While the UDHR affirms religious freedom, Article 29 also authorizes a state to restrict such rights and freedoms to meet the requirements of “morality,” “public order,” and “the general welfare in a democratic society.” The restrictive language of this provision raises difficult interpretive issues as to the meaning and scope of religious freedom recognized by the UDHR. Restriction of religious freedom based on morality is especially disturbing because it allows government action based on ascribed superiority and inferiority. Moreover, it is unclear from the language of Article 29 whether such authorized restrictions are subject to procedural safeguards.
Irrespective of the interpretive problems, Uzbek law and practice restricting  Islamic adherents’ right to teach, practice, and worship, on the basis of political fears, without legal justification, does not comport with Article 29 and the religious freedom standard of the UDHR.
B. The International Covenant On Civil and Political Rights. The ICCPR is a primary source of international human rights law, and a  powerful protector of religious freedom. Article 2 of the ICCPR proscribes religious discrimination in fulfilling any of the rights set out in the provisions of the ICCPR. In the same vein, Article 26 of the ICCPR prohibits religious discrimination. Article 18(1) specifically guarantees the right to freedom of religion. This article mandates that the freedom of an individual to have or adopt a religion may not be restricted. Additionally, Article 18(4) of the ICCPR guarantees the right to a religious education.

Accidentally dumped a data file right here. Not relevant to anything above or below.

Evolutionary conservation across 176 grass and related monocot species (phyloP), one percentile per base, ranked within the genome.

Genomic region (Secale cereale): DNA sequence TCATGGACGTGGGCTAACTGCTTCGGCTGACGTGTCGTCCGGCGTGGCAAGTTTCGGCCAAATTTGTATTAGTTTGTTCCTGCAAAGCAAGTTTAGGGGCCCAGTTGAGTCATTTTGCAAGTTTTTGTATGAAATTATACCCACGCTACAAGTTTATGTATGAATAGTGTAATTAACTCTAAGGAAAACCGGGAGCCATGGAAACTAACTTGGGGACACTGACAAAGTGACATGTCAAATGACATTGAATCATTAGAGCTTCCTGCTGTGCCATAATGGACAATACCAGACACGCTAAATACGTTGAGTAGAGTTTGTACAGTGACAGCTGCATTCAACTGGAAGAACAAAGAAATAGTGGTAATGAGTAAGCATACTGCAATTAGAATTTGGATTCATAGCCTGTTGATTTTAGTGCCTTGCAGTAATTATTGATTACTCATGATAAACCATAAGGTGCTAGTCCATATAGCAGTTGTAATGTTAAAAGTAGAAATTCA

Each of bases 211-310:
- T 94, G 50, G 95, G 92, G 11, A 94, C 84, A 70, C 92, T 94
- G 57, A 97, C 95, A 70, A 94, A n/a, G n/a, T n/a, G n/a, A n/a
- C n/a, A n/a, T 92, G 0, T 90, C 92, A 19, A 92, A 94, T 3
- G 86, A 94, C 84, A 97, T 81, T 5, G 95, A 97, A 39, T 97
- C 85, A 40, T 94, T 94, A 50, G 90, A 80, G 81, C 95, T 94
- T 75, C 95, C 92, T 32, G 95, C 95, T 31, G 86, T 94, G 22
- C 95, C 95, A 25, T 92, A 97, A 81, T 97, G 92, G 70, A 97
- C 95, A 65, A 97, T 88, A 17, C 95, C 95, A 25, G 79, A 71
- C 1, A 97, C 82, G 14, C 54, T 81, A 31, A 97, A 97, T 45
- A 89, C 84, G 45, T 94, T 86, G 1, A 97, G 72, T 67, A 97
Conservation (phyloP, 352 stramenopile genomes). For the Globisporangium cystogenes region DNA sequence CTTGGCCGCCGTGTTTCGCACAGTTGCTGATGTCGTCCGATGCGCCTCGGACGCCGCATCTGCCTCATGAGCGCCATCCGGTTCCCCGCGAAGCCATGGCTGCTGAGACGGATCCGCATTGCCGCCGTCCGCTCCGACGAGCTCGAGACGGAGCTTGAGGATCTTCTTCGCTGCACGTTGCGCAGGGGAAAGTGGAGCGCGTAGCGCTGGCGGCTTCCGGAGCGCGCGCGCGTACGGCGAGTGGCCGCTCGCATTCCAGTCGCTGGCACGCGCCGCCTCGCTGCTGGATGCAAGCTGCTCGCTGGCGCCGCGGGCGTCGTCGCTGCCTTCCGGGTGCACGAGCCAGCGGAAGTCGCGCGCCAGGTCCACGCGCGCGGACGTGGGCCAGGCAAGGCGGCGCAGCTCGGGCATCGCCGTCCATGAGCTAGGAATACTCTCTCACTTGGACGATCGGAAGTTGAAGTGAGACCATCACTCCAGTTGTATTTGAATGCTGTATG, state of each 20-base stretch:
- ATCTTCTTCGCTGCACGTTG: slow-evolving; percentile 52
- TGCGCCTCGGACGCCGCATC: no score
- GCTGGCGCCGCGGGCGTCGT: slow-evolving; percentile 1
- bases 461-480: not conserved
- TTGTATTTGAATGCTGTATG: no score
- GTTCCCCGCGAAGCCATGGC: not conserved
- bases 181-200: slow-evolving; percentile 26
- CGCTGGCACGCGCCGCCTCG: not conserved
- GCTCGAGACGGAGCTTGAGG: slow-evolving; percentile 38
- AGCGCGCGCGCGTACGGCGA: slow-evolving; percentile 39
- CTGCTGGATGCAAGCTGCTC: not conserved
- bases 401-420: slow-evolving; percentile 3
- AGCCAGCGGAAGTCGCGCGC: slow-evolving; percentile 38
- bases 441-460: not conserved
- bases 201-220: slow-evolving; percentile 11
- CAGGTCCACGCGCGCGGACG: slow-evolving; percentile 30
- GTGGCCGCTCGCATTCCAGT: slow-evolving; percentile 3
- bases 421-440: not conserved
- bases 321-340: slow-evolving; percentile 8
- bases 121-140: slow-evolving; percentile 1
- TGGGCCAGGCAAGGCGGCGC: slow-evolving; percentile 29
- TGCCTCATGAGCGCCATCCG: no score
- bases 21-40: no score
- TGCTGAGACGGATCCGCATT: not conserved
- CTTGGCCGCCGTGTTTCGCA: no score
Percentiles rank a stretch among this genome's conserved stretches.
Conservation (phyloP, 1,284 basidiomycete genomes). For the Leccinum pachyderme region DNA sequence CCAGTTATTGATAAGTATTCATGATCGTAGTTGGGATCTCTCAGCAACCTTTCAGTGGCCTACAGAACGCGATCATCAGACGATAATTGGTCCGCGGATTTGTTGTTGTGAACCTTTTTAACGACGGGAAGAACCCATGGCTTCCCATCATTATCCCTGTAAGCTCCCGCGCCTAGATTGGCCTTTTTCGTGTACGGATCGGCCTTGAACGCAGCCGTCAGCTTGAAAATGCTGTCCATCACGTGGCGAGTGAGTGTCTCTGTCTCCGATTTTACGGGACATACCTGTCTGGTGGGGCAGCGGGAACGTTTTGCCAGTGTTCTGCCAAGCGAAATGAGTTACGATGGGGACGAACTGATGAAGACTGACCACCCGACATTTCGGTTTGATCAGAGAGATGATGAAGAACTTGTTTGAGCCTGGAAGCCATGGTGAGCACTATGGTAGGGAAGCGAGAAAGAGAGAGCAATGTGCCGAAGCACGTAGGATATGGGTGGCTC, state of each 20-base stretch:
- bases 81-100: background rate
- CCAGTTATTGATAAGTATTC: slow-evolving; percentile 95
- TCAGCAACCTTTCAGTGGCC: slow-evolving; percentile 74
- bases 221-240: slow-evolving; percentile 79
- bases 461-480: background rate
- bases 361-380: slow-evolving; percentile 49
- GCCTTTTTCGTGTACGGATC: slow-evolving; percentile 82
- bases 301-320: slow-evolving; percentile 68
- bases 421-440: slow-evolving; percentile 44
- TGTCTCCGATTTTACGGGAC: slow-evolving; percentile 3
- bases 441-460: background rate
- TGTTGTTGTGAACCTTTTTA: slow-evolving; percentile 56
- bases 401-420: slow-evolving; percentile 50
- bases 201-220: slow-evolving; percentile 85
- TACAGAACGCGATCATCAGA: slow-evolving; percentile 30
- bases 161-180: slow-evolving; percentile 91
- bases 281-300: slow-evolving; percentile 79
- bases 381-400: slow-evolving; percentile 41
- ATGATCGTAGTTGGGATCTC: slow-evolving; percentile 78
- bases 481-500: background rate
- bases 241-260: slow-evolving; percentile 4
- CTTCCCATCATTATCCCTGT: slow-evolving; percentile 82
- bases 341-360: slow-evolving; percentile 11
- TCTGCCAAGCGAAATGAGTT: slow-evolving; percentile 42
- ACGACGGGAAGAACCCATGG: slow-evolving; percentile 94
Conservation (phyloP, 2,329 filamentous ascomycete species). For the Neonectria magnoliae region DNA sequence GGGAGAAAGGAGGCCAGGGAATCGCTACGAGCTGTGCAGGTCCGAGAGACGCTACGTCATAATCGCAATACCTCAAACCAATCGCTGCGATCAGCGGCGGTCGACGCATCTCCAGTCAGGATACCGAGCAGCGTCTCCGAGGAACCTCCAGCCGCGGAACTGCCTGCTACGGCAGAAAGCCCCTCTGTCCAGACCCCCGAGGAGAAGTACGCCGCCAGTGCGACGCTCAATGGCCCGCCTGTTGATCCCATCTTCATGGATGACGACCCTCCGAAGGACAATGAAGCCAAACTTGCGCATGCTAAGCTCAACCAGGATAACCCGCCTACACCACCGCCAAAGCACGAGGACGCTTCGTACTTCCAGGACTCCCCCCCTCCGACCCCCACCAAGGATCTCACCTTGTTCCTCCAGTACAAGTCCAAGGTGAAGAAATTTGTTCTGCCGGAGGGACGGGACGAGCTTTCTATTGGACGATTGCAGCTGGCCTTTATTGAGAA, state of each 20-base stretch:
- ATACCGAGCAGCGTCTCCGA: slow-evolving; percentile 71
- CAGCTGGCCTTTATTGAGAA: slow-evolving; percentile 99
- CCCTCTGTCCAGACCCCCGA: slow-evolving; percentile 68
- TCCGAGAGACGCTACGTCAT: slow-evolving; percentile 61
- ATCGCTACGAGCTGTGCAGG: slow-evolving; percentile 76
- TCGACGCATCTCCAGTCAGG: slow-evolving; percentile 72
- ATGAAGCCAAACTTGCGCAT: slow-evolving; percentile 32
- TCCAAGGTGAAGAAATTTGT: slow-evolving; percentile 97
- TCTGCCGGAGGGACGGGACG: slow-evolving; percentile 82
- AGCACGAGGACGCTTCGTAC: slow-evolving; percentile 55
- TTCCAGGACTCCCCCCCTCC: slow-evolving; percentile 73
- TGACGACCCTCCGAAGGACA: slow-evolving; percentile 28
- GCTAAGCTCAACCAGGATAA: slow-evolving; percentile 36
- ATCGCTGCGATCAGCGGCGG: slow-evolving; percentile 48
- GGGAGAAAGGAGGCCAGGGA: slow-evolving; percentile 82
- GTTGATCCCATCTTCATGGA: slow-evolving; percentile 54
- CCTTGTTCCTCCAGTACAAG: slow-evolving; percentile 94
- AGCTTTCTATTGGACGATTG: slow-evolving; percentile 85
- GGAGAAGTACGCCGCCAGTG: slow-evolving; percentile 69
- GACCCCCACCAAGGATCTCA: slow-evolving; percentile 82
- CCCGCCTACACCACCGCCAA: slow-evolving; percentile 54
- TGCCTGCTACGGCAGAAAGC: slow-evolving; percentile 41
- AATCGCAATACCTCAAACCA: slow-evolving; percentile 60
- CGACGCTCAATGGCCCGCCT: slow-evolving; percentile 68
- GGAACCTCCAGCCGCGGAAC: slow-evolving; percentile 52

Article 18(3) of the ICCPR only
authorizes limitations to the right to practice one’s religion as prescribed by
Despite the interpretive flexibility found in the language of the derogations,
the Uzbek government’s official distaste for Islam as an ideological rival does
not qualify as a legal restriction under Article 18(3).
Moreover, by arbitrarily closing Islamic religious schools,
without legal justification,
C. The Declaration on the Elimination of All Forms of Intolerance and Discrimination Based on Religion or Belief. The DRID constitutes an important human rights instrument recognizing freedom of religion as a norm of international law and as the cornerstone of all human rights. It is specific  as to religious rights. Article 1 provides for the right to freedom of religion including the right to religious beliefs and to practice one’s religious beliefs. Religious education is protected in Article 5 of the DRID, including the right to access to a religious education. Article 6 delineates the religious manifestations protected by the DRID, which are afforded to all people, irrespective of their political affiliations.